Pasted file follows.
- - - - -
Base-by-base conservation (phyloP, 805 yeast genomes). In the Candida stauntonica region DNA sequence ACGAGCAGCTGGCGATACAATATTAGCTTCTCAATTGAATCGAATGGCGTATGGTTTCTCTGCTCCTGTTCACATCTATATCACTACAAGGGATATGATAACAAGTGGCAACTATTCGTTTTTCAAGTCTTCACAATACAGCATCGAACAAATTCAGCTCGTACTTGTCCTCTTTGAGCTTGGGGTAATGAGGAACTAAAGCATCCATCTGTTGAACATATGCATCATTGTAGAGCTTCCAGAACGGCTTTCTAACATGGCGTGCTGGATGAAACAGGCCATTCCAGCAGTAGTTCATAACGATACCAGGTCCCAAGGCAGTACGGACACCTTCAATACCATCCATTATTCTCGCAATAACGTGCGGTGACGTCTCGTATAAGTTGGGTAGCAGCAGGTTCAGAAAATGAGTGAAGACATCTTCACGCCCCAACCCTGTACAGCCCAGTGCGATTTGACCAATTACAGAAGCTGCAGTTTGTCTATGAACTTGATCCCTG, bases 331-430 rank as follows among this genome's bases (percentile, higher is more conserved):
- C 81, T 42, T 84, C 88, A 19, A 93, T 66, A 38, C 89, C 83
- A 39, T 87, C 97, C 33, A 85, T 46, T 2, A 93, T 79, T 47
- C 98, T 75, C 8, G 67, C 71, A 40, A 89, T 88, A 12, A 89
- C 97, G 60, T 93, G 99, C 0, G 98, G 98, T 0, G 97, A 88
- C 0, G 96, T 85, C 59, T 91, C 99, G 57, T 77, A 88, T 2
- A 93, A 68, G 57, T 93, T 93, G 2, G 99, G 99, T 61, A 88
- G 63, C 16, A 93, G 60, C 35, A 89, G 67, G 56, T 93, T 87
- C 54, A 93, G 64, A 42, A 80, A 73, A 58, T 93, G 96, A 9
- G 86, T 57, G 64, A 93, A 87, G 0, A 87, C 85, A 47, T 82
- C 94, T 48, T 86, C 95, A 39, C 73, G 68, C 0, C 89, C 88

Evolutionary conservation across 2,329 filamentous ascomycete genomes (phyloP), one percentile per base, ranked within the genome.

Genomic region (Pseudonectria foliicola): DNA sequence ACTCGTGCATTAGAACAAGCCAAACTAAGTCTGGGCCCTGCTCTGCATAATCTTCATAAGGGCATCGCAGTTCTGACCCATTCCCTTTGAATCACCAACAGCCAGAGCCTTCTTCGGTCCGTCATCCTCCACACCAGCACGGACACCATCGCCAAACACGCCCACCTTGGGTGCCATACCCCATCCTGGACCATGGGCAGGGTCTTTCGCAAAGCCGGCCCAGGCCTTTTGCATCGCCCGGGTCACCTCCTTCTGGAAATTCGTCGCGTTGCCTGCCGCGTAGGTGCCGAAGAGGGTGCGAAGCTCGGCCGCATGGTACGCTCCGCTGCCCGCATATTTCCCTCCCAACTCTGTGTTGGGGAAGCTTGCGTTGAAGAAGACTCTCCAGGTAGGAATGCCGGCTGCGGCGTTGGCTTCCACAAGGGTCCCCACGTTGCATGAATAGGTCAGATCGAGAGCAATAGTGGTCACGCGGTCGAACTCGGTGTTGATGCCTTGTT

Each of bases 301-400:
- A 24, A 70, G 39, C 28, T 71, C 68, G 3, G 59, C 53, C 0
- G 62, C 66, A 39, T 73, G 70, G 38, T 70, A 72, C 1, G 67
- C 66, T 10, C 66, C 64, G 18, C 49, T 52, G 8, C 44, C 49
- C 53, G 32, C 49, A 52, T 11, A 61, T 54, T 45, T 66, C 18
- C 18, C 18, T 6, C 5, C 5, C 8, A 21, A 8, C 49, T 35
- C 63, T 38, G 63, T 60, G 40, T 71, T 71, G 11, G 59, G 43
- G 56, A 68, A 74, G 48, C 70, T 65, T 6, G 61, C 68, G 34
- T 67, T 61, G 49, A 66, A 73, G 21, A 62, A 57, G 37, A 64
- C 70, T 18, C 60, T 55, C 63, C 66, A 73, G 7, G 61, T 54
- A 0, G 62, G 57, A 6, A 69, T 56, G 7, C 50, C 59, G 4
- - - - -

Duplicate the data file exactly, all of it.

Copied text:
Base-by-base conservation (phyloP, 805 yeast genomes). In the Candida stauntonica region DNA sequence ACGAGCAGCTGGCGATACAATATTAGCTTCTCAATTGAATCGAATGGCGTATGGTTTCTCTGCTCCTGTTCACATCTATATCACTACAAGGGATATGATAACAAGTGGCAACTATTCGTTTTTCAAGTCTTCACAATACAGCATCGAACAAATTCAGCTCGTACTTGTCCTCTTTGAGCTTGGGGTAATGAGGAACTAAAGCATCCATCTGTTGAACATATGCATCATTGTAGAGCTTCCAGAACGGCTTTCTAACATGGCGTGCTGGATGAAACAGGCCATTCCAGCAGTAGTTCATAACGATACCAGGTCCCAAGGCAGTACGGACACCTTCAATACCATCCATTATTCTCGCAATAACGTGCGGTGACGTCTCGTATAAGTTGGGTAGCAGCAGGTTCAGAAAATGAGTGAAGACATCTTCACGCCCCAACCCTGTACAGCCCAGTGCGATTTGACCAATTACAGAAGCTGCAGTTTGTCTATGAACTTGATCCCTG, bases 331-430 rank as follows among this genome's bases (percentile, higher is more conserved):
- C 81, T 42, T 84, C 88, A 19, A 93, T 66, A 38, C 89, C 83
- A 39, T 87, C 97, C 33, A 85, T 46, T 2, A 93, T 79, T 47
- C 98, T 75, C 8, G 67, C 71, A 40, A 89, T 88, A 12, A 89
- C 97, G 60, T 93, G 99, C 0, G 98, G 98, T 0, G 97, A 88
- C 0, G 96, T 85, C 59, T 91, C 99, G 57, T 77, A 88, T 2
- A 93, A 68, G 57, T 93, T 93, G 2, G 99, G 99, T 61, A 88
- G 63, C 16, A 93, G 60, C 35, A 89, G 67, G 56, T 93, T 87
- C 54, A 93, G 64, A 42, A 80, A 73, A 58, T 93, G 96, A 9
- G 86, T 57, G 64, A 93, A 87, G 0, A 87, C 85, A 47, T 82
- C 94, T 48, T 86, C 95, A 39, C 73, G 68, C 0, C 89, C 88

Evolutionary conservation across 2,329 filamentous ascomycete genomes (phyloP), one percentile per base, ranked within the genome.

Genomic region (Pseudonectria foliicola): DNA sequence ACTCGTGCATTAGAACAAGCCAAACTAAGTCTGGGCCCTGCTCTGCATAATCTTCATAAGGGCATCGCAGTTCTGACCCATTCCCTTTGAATCACCAACAGCCAGAGCCTTCTTCGGTCCGTCATCCTCCACACCAGCACGGACACCATCGCCAAACACGCCCACCTTGGGTGCCATACCCCATCCTGGACCATGGGCAGGGTCTTTCGCAAAGCCGGCCCAGGCCTTTTGCATCGCCCGGGTCACCTCCTTCTGGAAATTCGTCGCGTTGCCTGCCGCGTAGGTGCCGAAGAGGGTGCGAAGCTCGGCCGCATGGTACGCTCCGCTGCCCGCATATTTCCCTCCCAACTCTGTGTTGGGGAAGCTTGCGTTGAAGAAGACTCTCCAGGTAGGAATGCCGGCTGCGGCGTTGGCTTCCACAAGGGTCCCCACGTTGCATGAATAGGTCAGATCGAGAGCAATAGTGGTCACGCGGTCGAACTCGGTGTTGATGCCTTGTT

Each of bases 301-400:
- A 24, A 70, G 39, C 28, T 71, C 68, G 3, G 59, C 53, C 0
- G 62, C 66, A 39, T 73, G 70, G 38, T 70, A 72, C 1, G 67
- C 66, T 10, C 66, C 64, G 18, C 49, T 52, G 8, C 44, C 49
- C 53, G 32, C 49, A 52, T 11, A 61, T 54, T 45, T 66, C 18
- C 18, C 18, T 6, C 5, C 5, C 8, A 21, A 8, C 49, T 35
- C 63, T 38, G 63, T 60, G 40, T 71, T 71, G 11, G 59, G 43
- G 56, A 68, A 74, G 48, C 70, T 65, T 6, G 61, C 68, G 34
- T 67, T 61, G 49, A 66, A 73, G 21, A 62, A 57, G 37, A 64
- C 70, T 18, C 60, T 55, C 63, C 66, A 73, G 7, G 61, T 54
- A 0, G 62, G 57, A 6, A 69, T 56, G 7, C 50, C 59, G 4